Martin Van Buren
What Number President was He?
Martin Van Buren served as the eighth President of the United States from 1837 to 1841. Prior to his presidency, he held the positions of the eighth Vice President and the tenth Secretary of State, both under President Andrew Jackson. Despite the country's initial prosperity upon his election, the financial panic of 1837 struck less than three months later, undermining the favorable economic conditions.
Standing at about 5 feet 6 inches tall, Martin Van Buren possessed a neat and upright appearance, complementing his friendly demeanor and unpretentious background. Born in 1782 to Dutch heritage, he grew up as the son of a tavernkeeper and farmer in Kinderhook, New York.
Van Buren delved into New York politics during his early career as a lawyer. As the leader of the "Albany Regency," an influential New York political organization, he skillfully distributed public offices and favors to garner votes. Despite this, he conscientiously fulfilled his official duties and was elected to the United States Senate in 1821.
By 1827, Van Buren had emerged as a key northern ally of Andrew Jackson. Jackson acknowledged his loyalty by appointing him Secretary of State. Amidst the growing lack of allegiance among Cabinet Members recommended by John C. Calhoun, Van Buren stood as Jackson's most reliable adviser, earning the President's trust. Jackson famously described him as "a true man with no guile."
The schism in the Cabinet intensified due to Jackson's disputes with Calhoun, who aspired to the Presidency. Van Buren proposed a solution: both he and Secretary of War Eaton would resign, prompting Calhoun supporters to follow suit. Jackson enacted this plan, creating a new Cabinet and seeking to reward Van Buren by nominating him as Minister to Great Britain. However, Vice President Calhoun, in his capacity as President of the Senate, cast the deciding vote against the appointment, inadvertently making Van Buren a martyr.
Dubbed the "Little Magician," Van Buren secured the Vice Presidency on the Jacksonian ticket in 1832 and later won the Presidency in 1836.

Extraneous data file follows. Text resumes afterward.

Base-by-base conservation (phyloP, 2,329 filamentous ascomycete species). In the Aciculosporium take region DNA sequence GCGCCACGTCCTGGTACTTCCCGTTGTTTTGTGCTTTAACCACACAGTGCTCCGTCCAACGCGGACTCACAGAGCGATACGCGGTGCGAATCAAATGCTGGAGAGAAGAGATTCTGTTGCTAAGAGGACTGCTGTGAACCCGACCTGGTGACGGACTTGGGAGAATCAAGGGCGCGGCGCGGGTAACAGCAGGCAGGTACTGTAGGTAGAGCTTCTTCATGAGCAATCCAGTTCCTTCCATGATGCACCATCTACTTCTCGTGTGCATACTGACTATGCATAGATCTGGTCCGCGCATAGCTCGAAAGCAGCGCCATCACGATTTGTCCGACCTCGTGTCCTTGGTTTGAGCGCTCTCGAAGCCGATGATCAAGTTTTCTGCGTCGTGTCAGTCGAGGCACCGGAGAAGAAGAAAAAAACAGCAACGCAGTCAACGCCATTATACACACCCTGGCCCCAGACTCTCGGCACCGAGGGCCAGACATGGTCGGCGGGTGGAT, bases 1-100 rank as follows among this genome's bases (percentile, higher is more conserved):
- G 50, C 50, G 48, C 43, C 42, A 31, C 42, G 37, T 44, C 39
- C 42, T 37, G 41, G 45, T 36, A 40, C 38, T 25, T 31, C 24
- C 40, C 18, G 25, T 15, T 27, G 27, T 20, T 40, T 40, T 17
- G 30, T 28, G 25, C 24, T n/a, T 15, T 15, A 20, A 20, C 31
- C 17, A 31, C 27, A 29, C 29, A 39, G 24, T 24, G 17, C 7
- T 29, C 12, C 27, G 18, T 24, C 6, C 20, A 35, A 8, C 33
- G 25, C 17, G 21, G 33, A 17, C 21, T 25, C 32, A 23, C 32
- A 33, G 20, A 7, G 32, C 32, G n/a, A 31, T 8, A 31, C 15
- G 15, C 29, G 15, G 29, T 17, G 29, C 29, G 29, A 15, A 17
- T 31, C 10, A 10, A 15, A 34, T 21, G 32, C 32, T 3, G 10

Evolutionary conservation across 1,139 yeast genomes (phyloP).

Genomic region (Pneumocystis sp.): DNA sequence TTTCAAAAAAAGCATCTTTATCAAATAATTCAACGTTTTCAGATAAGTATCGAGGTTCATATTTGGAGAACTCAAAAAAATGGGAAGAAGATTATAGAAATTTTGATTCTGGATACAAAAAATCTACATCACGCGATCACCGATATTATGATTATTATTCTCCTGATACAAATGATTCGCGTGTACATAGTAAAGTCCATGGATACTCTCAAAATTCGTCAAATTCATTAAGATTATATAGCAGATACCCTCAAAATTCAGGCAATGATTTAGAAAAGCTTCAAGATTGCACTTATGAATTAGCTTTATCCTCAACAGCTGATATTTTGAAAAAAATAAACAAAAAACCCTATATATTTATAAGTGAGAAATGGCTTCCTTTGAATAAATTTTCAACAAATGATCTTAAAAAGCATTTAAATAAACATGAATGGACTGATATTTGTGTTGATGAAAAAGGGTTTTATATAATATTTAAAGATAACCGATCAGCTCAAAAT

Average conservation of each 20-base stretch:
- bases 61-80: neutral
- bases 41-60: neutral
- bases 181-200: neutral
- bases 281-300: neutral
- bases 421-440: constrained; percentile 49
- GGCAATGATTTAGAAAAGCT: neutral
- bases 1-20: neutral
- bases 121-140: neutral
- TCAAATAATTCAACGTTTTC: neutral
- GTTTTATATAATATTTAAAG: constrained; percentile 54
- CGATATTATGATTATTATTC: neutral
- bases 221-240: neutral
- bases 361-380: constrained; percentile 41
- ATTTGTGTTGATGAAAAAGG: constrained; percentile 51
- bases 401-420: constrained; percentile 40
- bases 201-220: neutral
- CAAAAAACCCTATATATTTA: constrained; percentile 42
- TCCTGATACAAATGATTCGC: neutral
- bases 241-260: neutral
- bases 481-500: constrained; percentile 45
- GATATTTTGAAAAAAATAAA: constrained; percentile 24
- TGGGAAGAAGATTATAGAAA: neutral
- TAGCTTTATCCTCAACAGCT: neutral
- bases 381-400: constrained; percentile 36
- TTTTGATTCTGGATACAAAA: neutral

In his Inaugural Address, Van Buren extolled the American experiment as an example to the global community. However, the nation's prosperity was short-lived, as the panic of 1837 struck within three months.
The fundamental issue stemmed from the cyclical economic pattern of the 19th century characterized by "boom and bust." While adhering to this regular rhythm, Jackson's financial measures played a role in precipitating the crash. By dismantling the Second Bank of the United States, he eliminated constraints on inflationary practices of certain state banks. This, combined with rampant land speculation fueled by lenient bank credit, resulted in a crisis. In 1836, Jackson issued the Specie Circular, which required land purchases to be made with hard currency like gold or silver, in a bid to curb speculation.
The panic commenced in 1837, leading to the collapse of numerous banks and businesses. Many lost their lands, and the United States grappled with the most severe economic depression it had encountered thus far, lasting about five years.
Both Van Buren and his opponents were unable to implement programs that could alleviate the economic crisis. Van Buren's approach, which entailed continuing Jackson's deflationary policies, only exacerbated and extended the depression.
Attributing the panic to business recklessness and excessive credit expansion, Van Buren focused on safeguarding the national Government's financial stability. He opposed the establishment of a new Bank of the United States and resisted depositing Government funds in state banks. He championed the creation of an independent treasury system for handling Government transactions. Additionally, he curtailed federal aid for internal improvements, going so far as to sell the tools previously used for public works.
Growing increasingly opposed to the expansion of slavery, Van Buren thwarted the annexation of Texas due to its potential to expand slave territory and trigger conflict with Mexico.
Defeated by the Whigs in the 1840 presidential election, he subsequently ran unsuccessfully as a Free Soil candidate in 1848. He passed away in 1862.
"As to the presidency, the two happiest days of my life were those of my entrance upon the office and my surrender of it." "The people under our system, like the king in a monarchy, never dies." "It is easier to do a job right than to explain why you didn't."